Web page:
Paul Derr Track at N.C. State was nearly empty as a group of young athletes got ready to train under a boiling sun. Among them was Desmond Jackson of Hillside High School who was preparing for his first Paralympic team trials. If he makes the U.S. squad he will be one of the youngest competitors at the games.
“I feel good. I am running really well at a young age and those are the events that I think I was meant for so I am very comfortable running them,” Jackson said recently.
Jackson, 16, runs with a blade on his left leg. Originally from Baltimore and now a student in Durham, Jackson has competed since he was a child and started preparing for his first Paralympics about a year and a half ago.
Jackson’s leg was amputated above the knee because of the birth defect when he was less that a year old. His mother Deborah got him involved in sports as a young child – Desmond tried soccer, football, horseback riding.
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Paralympic Team Trials for cycling, swimming and track and field will take place in Charlotte from June 30-July 2. In his T42 category (athletes with single above-knee amputations), Jackson will compete in the 100m, 200m and long jump.
“I am just thankful that I am able to compete,” Jackson said.
Jackson’s everyday routine starts at 6 a.m. when he gets up for school, and ends about 8 p.m. Jackson trains with able-bodied athletes five times a week, sometimes twice a day, for up to 2 1/2 hours a session.
“It’s pretty hard but I know I am doing it for my future,” Jackson said.
Jackson has won gold medals in International Wheelchair and Ambulatory Sports in the 100m, 200m and 400m and a bronze medal in discus. Last year he captured a bronze medal in the 100m at the Parapan American Games in Toronto and participated in the International Paralympic Committee’s world championship.
In high school regular-season events, Jackson competes with able-bodied athletes. He says it is difficult for him to start races as quickly as able-bodied runners and he has to be faster during the run.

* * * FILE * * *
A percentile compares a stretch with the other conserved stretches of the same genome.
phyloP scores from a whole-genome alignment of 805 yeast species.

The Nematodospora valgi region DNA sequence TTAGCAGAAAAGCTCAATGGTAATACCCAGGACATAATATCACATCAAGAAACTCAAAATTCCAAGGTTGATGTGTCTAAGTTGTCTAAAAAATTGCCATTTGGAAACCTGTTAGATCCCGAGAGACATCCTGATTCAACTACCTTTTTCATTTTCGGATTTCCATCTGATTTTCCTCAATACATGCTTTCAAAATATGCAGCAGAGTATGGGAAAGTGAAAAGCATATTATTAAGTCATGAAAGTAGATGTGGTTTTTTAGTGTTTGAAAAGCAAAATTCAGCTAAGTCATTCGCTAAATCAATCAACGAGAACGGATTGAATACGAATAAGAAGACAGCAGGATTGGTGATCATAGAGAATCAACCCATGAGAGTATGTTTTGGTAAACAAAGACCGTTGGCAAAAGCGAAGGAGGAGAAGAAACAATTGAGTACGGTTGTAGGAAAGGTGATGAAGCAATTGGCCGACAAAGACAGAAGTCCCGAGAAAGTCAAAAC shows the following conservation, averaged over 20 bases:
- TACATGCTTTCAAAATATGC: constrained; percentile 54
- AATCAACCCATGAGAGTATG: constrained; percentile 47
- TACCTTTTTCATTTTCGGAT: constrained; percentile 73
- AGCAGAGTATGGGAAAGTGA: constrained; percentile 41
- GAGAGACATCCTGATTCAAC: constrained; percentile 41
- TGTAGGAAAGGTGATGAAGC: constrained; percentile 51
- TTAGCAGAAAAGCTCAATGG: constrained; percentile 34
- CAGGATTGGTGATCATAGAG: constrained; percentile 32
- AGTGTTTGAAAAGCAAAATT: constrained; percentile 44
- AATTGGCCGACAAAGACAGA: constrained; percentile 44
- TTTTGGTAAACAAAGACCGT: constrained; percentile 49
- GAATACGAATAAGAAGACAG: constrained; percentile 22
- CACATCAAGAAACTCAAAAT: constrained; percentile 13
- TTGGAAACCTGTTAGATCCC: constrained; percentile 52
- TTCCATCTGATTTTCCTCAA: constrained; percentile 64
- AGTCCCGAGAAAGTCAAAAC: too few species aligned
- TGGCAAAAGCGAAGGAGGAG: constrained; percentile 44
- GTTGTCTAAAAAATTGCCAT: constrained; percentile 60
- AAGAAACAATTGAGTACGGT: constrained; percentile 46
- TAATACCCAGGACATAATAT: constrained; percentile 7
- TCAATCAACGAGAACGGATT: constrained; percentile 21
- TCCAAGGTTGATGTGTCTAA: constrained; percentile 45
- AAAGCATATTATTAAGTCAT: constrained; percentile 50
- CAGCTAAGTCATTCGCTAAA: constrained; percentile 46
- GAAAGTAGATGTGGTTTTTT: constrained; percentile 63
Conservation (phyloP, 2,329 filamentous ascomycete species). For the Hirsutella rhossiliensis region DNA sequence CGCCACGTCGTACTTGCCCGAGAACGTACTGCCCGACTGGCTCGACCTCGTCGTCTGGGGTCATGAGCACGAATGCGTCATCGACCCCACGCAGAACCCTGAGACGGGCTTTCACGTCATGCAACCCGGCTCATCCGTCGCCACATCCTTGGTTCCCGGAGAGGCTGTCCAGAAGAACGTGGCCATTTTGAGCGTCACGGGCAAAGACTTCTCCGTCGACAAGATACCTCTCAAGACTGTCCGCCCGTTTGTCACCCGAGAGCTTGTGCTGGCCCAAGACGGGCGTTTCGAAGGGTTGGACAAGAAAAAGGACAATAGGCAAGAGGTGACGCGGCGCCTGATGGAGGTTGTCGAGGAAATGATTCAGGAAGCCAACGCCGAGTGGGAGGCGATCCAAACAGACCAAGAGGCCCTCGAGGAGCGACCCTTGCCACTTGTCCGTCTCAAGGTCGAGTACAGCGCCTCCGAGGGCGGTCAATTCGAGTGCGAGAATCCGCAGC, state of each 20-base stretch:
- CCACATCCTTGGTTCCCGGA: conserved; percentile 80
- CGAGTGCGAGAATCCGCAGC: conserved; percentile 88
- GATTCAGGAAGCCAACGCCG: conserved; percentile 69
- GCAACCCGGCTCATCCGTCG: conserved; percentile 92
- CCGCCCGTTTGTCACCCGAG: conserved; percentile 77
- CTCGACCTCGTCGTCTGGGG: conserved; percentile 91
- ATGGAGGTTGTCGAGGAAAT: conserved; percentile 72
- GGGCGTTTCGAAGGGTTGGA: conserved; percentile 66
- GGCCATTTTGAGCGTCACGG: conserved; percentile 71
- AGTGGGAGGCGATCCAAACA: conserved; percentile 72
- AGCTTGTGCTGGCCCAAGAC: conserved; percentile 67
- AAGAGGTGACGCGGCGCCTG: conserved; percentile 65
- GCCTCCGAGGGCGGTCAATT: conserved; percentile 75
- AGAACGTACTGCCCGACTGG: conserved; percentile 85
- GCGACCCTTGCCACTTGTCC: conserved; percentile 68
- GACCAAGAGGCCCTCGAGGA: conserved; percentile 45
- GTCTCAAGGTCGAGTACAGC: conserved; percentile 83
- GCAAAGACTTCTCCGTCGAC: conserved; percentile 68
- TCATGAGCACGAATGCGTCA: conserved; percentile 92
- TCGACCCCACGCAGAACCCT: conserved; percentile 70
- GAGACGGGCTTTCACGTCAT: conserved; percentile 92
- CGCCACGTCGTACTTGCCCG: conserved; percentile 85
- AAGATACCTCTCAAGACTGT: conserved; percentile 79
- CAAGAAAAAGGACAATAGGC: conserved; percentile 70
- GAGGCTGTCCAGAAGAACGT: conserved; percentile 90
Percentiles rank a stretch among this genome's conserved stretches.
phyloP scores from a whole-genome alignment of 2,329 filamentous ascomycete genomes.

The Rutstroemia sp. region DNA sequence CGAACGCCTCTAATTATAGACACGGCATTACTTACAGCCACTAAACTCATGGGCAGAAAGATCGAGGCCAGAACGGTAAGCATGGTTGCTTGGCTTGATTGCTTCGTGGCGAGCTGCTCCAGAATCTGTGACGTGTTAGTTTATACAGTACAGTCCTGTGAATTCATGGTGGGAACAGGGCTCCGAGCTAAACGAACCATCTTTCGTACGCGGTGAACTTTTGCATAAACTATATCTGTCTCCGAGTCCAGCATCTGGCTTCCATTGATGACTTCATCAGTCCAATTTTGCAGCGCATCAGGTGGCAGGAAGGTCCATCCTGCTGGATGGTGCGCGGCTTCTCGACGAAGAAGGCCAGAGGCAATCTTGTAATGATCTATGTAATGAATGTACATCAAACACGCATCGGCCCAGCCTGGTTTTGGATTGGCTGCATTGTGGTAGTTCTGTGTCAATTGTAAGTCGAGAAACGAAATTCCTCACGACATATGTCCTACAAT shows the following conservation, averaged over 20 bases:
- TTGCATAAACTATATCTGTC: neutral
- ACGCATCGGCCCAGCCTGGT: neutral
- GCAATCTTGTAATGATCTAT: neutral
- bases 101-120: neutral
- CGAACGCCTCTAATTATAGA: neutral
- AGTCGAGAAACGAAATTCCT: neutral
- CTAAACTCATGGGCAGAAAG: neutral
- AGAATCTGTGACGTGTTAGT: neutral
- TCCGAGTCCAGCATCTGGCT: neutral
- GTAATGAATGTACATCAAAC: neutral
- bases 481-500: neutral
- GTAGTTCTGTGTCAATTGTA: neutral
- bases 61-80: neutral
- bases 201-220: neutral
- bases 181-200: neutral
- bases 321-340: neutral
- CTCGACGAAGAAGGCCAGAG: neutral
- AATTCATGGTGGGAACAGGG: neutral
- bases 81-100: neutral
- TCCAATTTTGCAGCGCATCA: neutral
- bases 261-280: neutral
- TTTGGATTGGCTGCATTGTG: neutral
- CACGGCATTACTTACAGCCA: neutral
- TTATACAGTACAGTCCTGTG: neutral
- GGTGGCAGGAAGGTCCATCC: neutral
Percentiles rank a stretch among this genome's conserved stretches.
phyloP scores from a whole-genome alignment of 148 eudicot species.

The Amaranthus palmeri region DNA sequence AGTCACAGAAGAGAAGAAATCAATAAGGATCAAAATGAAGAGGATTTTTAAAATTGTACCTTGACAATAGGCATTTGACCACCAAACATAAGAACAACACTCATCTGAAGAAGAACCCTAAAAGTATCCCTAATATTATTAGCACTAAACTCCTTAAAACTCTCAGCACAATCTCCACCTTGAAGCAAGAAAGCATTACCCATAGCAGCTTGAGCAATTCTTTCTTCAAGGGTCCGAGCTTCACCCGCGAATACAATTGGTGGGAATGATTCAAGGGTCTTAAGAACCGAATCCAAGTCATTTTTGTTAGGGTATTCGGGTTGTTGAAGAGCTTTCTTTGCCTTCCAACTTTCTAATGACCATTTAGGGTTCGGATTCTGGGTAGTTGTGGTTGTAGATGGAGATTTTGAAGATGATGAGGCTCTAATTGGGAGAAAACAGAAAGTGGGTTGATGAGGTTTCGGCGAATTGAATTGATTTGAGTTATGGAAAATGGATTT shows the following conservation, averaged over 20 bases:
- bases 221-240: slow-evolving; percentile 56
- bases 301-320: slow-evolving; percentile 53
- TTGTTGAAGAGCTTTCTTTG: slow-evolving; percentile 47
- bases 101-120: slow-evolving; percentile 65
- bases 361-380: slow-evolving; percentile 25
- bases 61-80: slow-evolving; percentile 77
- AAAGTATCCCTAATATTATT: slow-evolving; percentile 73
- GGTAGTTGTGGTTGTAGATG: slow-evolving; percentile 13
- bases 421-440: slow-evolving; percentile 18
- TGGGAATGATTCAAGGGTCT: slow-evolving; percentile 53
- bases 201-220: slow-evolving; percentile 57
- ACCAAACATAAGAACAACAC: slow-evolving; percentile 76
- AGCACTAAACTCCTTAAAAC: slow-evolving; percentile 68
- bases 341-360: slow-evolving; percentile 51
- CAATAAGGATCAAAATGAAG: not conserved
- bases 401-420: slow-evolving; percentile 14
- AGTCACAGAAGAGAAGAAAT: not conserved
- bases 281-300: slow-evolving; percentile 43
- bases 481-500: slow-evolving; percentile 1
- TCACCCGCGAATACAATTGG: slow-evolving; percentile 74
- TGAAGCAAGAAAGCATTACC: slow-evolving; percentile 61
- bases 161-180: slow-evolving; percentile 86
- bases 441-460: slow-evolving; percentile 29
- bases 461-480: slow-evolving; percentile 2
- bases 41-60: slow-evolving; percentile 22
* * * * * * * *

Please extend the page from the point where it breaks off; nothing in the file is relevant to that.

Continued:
Jackson’s coach, Jamaal Daniels of Cardinal Gibbons High School, has no doubts that Jackson will pass the trials and compete in the Paralympic Games in Rio in September.
Daniels says he expects Jackson “will do something amazing.”
“He just needs somebody to help him get in mind frame of how a grown man trains and thinks and stays consistent through his day. Desmond will definitely shock everyone that he runs against,” Daniels said.
He said Jackson’s youth and determination will be keys to success.
However, Daniels says age can also be a disadvantage.
“Desmond’s body was not an issue when we first started. It was him having a mind of a 16-year-old. The guys he is running against are my age and older,’’ said Daniels, who is 28.
Last Summer’s Paralympic Games medalists in the 100m T42 group were 28, 22 and 31 years old.
Track and field is about body control, Daniels said. And the main thing is to make the mind take over the body.
Jackson is the first Paralympic athlete Daniels has trained and he says he learned a lot from the experience.
“I had to break myself down and say ‘OK, everything I thought I knew isn’t good enough, I am not a good coach anymore,’ ” Daniels explained.
He researched athletes with amputations below the knee and above the knee run and how they differ.
“But then I had to tell myself ‘OK what if they really don’t have to run differently, what if I can teach him how to run like if he does have a knee?,’ ” the coach said.
They started working on Jackson’s stepping rhythm, which was irregular. Now it is more natural and that helped cut Jackson’s time for the 100m from 13.3 to 12.7.
Jackson says wants to someday be a professional athlete.
“It might actually get to happen this year if I perform well at Rio,” Jackson said.
He has another goal – to be as fast as able-bodied Olympic athletes.
“Maybe in the future it might be something that I could do to make the Olympics.”